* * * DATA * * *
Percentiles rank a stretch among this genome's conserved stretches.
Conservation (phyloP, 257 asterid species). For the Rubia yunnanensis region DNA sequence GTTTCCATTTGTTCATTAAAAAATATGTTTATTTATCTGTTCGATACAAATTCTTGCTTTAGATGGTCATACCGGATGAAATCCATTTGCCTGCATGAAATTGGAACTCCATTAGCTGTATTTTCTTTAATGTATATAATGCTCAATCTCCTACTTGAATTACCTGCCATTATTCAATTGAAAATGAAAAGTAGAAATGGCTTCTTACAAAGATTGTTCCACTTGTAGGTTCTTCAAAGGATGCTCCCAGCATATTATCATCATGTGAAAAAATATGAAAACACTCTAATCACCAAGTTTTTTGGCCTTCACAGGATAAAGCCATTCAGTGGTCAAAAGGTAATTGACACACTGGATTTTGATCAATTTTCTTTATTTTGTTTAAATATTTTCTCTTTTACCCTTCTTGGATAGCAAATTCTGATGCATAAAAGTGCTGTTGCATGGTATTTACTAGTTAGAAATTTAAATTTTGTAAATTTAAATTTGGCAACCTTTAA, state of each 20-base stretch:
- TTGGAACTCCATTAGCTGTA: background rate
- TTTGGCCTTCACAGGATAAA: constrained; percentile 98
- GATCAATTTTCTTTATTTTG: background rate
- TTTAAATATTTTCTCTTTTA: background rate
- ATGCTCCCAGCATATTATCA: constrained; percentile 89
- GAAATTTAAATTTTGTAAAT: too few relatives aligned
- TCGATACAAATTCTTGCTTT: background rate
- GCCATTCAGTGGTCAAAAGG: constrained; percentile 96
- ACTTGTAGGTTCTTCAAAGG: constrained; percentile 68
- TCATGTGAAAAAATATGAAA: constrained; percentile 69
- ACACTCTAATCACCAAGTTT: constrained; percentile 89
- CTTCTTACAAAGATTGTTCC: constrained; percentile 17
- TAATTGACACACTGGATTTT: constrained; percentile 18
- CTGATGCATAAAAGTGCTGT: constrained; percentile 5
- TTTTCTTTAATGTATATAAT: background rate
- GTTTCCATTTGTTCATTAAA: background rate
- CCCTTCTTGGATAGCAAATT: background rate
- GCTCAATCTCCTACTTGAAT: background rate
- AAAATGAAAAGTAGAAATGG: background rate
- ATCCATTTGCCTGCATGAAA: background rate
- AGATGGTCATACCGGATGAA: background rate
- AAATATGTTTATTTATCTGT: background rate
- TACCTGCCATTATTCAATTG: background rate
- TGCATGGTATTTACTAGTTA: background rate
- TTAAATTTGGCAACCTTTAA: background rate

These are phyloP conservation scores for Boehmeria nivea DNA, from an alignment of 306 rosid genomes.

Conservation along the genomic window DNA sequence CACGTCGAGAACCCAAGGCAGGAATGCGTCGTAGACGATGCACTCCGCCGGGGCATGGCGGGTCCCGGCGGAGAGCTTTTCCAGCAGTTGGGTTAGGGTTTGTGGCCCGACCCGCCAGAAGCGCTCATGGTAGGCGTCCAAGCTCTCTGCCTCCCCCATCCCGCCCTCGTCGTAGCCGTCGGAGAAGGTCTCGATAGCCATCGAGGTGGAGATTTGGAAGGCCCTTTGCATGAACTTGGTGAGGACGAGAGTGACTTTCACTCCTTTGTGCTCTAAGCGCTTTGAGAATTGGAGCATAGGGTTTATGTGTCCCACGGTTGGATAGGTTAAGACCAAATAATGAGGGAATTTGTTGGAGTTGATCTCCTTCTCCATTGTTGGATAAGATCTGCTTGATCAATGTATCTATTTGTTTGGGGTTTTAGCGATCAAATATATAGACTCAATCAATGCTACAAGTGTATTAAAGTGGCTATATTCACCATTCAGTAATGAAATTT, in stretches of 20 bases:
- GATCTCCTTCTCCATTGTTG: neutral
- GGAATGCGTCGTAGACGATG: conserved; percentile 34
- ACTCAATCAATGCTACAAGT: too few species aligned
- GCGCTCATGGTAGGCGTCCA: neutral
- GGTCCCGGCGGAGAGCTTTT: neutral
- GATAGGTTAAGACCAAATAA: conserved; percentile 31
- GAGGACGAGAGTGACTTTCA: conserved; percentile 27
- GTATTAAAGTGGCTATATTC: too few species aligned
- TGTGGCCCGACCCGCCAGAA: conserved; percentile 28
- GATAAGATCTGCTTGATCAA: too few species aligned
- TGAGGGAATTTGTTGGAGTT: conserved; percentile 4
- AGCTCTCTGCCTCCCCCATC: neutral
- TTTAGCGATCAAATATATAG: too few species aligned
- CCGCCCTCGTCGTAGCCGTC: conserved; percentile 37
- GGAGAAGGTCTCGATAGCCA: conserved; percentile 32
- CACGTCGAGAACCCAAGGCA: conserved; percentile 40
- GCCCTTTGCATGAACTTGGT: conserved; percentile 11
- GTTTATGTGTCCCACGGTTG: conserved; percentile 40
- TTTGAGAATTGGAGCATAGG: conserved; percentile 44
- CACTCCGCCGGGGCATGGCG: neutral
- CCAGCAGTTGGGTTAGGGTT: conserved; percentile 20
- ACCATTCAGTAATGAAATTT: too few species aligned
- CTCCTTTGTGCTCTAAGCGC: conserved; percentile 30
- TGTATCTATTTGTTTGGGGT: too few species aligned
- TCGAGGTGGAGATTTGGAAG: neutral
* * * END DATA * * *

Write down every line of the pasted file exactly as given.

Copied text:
Percentiles rank a stretch among this genome's conserved stretches.
Conservation (phyloP, 257 asterid species). For the Rubia yunnanensis region DNA sequence GTTTCCATTTGTTCATTAAAAAATATGTTTATTTATCTGTTCGATACAAATTCTTGCTTTAGATGGTCATACCGGATGAAATCCATTTGCCTGCATGAAATTGGAACTCCATTAGCTGTATTTTCTTTAATGTATATAATGCTCAATCTCCTACTTGAATTACCTGCCATTATTCAATTGAAAATGAAAAGTAGAAATGGCTTCTTACAAAGATTGTTCCACTTGTAGGTTCTTCAAAGGATGCTCCCAGCATATTATCATCATGTGAAAAAATATGAAAACACTCTAATCACCAAGTTTTTTGGCCTTCACAGGATAAAGCCATTCAGTGGTCAAAAGGTAATTGACACACTGGATTTTGATCAATTTTCTTTATTTTGTTTAAATATTTTCTCTTTTACCCTTCTTGGATAGCAAATTCTGATGCATAAAAGTGCTGTTGCATGGTATTTACTAGTTAGAAATTTAAATTTTGTAAATTTAAATTTGGCAACCTTTAA, state of each 20-base stretch:
- TTGGAACTCCATTAGCTGTA: background rate
- TTTGGCCTTCACAGGATAAA: constrained; percentile 98
- GATCAATTTTCTTTATTTTG: background rate
- TTTAAATATTTTCTCTTTTA: background rate
- ATGCTCCCAGCATATTATCA: constrained; percentile 89
- GAAATTTAAATTTTGTAAAT: too few relatives aligned
- TCGATACAAATTCTTGCTTT: background rate
- GCCATTCAGTGGTCAAAAGG: constrained; percentile 96
- ACTTGTAGGTTCTTCAAAGG: constrained; percentile 68
- TCATGTGAAAAAATATGAAA: constrained; percentile 69
- ACACTCTAATCACCAAGTTT: constrained; percentile 89
- CTTCTTACAAAGATTGTTCC: constrained; percentile 17
- TAATTGACACACTGGATTTT: constrained; percentile 18
- CTGATGCATAAAAGTGCTGT: constrained; percentile 5
- TTTTCTTTAATGTATATAAT: background rate
- GTTTCCATTTGTTCATTAAA: background rate
- CCCTTCTTGGATAGCAAATT: background rate
- GCTCAATCTCCTACTTGAAT: background rate
- AAAATGAAAAGTAGAAATGG: background rate
- ATCCATTTGCCTGCATGAAA: background rate
- AGATGGTCATACCGGATGAA: background rate
- AAATATGTTTATTTATCTGT: background rate
- TACCTGCCATTATTCAATTG: background rate
- TGCATGGTATTTACTAGTTA: background rate
- TTAAATTTGGCAACCTTTAA: background rate

These are phyloP conservation scores for Boehmeria nivea DNA, from an alignment of 306 rosid genomes.

Conservation along the genomic window DNA sequence CACGTCGAGAACCCAAGGCAGGAATGCGTCGTAGACGATGCACTCCGCCGGGGCATGGCGGGTCCCGGCGGAGAGCTTTTCCAGCAGTTGGGTTAGGGTTTGTGGCCCGACCCGCCAGAAGCGCTCATGGTAGGCGTCCAAGCTCTCTGCCTCCCCCATCCCGCCCTCGTCGTAGCCGTCGGAGAAGGTCTCGATAGCCATCGAGGTGGAGATTTGGAAGGCCCTTTGCATGAACTTGGTGAGGACGAGAGTGACTTTCACTCCTTTGTGCTCTAAGCGCTTTGAGAATTGGAGCATAGGGTTTATGTGTCCCACGGTTGGATAGGTTAAGACCAAATAATGAGGGAATTTGTTGGAGTTGATCTCCTTCTCCATTGTTGGATAAGATCTGCTTGATCAATGTATCTATTTGTTTGGGGTTTTAGCGATCAAATATATAGACTCAATCAATGCTACAAGTGTATTAAAGTGGCTATATTCACCATTCAGTAATGAAATTT, in stretches of 20 bases:
- GATCTCCTTCTCCATTGTTG: neutral
- GGAATGCGTCGTAGACGATG: conserved; percentile 34
- ACTCAATCAATGCTACAAGT: too few species aligned
- GCGCTCATGGTAGGCGTCCA: neutral
- GGTCCCGGCGGAGAGCTTTT: neutral
- GATAGGTTAAGACCAAATAA: conserved; percentile 31
- GAGGACGAGAGTGACTTTCA: conserved; percentile 27
- GTATTAAAGTGGCTATATTC: too few species aligned
- TGTGGCCCGACCCGCCAGAA: conserved; percentile 28
- GATAAGATCTGCTTGATCAA: too few species aligned
- TGAGGGAATTTGTTGGAGTT: conserved; percentile 4
- AGCTCTCTGCCTCCCCCATC: neutral
- TTTAGCGATCAAATATATAG: too few species aligned
- CCGCCCTCGTCGTAGCCGTC: conserved; percentile 37
- GGAGAAGGTCTCGATAGCCA: conserved; percentile 32
- CACGTCGAGAACCCAAGGCA: conserved; percentile 40
- GCCCTTTGCATGAACTTGGT: conserved; percentile 11
- GTTTATGTGTCCCACGGTTG: conserved; percentile 40
- TTTGAGAATTGGAGCATAGG: conserved; percentile 44
- CACTCCGCCGGGGCATGGCG: neutral
- CCAGCAGTTGGGTTAGGGTT: conserved; percentile 20
- ACCATTCAGTAATGAAATTT: too few species aligned
- CTCCTTTGTGCTCTAAGCGC: conserved; percentile 30
- TGTATCTATTTGTTTGGGGT: too few species aligned
- TCGAGGTGGAGATTTGGAAG: neutral